3 Ways to Not Commoditize Your Work
The challenge in building a dynamic agency, as with any business, is being able to work 'on' the business as well as 'in' the business. Leading a team internally while also being a part and contributing to a client team is a perilous juggle at times. But over the 25 years that I have been in the marketing and storytelling industry, I have learned several key lessons that allow me to serve the team at home while also adding critical value to the clients with whom I have the privilege to serve. Here are 3 critical ways to not commoditize your work in the office or with the client:
#1 - Work 'With', Not 'For': Now, you have to keep this straight. The client is the boss and they are the ones that write the checks (and we like that). But the fastest way to become a disposable commodity is to simply take orders and do only what they ask, when they ask. Vibrant partners in a client-vendor relationship contribute over-and-above effort beyond what is requested. It can be a new idea or concept, an automated method that simplifies their daily tasks, or a tool or widget that can assist them in your work together. The partner (client—yes, we don't like that word) will love you for it and appreciate that you are thinking about them when in between strategy sessions.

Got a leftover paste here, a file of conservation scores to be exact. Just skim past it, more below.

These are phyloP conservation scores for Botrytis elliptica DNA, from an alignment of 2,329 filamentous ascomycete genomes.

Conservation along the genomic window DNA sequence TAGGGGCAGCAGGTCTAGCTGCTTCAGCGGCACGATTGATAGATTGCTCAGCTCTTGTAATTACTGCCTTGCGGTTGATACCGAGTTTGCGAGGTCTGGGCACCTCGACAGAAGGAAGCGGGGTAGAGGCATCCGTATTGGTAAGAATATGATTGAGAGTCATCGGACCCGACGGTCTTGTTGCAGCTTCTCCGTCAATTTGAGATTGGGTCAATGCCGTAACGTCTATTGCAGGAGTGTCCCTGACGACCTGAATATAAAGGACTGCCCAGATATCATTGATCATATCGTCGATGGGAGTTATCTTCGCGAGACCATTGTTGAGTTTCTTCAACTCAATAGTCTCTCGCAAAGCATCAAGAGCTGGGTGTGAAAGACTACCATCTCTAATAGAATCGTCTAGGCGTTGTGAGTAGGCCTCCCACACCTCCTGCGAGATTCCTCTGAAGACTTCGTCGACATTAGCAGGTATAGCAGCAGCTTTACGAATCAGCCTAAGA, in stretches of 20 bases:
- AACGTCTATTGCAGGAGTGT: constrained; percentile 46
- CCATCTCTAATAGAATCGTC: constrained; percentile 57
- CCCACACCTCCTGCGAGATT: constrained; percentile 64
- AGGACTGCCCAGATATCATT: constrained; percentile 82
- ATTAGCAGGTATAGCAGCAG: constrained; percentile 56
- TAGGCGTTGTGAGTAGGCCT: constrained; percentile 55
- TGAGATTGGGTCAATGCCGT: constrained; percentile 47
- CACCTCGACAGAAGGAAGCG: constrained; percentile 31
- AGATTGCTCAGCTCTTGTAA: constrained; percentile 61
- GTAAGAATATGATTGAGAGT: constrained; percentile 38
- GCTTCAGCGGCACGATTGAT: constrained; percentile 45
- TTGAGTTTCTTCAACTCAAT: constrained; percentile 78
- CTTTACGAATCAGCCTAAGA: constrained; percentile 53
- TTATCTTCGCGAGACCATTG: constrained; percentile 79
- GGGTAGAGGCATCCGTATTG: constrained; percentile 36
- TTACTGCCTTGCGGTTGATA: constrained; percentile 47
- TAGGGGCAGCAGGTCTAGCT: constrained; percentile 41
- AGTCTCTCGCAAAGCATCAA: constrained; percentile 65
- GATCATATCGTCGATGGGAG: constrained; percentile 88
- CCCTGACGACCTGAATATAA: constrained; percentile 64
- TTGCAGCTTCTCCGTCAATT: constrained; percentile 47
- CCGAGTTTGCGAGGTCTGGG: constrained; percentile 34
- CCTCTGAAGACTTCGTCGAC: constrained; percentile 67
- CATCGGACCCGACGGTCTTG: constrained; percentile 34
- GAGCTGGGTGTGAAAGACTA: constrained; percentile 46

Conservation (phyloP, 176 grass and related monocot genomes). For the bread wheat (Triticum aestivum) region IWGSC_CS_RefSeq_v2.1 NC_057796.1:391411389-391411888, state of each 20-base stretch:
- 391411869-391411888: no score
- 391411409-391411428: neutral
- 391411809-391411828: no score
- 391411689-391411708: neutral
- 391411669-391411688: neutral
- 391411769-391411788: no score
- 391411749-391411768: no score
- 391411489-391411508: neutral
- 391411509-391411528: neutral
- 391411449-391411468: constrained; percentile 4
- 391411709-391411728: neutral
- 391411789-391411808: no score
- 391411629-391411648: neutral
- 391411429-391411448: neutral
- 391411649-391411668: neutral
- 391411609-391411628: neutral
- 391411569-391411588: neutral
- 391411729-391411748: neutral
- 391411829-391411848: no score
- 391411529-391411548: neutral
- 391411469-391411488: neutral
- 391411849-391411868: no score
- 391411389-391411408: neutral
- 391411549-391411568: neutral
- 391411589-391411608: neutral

#2 - Be a Content Gatherer: The best way to be in tune with the needs and interests of a partner you work alongside is to constantly be reading material that is directly related to their business. At least once I week I forward a link or a scan of an article that is specifically focused on their business, not mine. Many times, they will use it or re-post it to their social media or blog. It takes one task off their plate for that day—content creation, and it lets them know that you are into their business mentally and emotionally.
#3 - Be An Advocate with Candor: Too many times agency staff are pleasers. We go out of our way to do whatever is asked without thinking about whether or not it is the best thing. By being a courteous, respectful advocate who speaks with candor, you will be elevated to trusted adviser rather than a vendor order-taker. Partners want to know they are heard and are respected, but they also want to know that you care enough about the work that you will suggest additional tools, methods, or resources. They want to know that you always analyze on their behalf.
Just to restate it: The partner is the boss and has the final approval, yet, with time, respect, and proven trustworthiness we can build long-term and profitable working relationships. It is time to graduate beyond "Do you want fries with that?"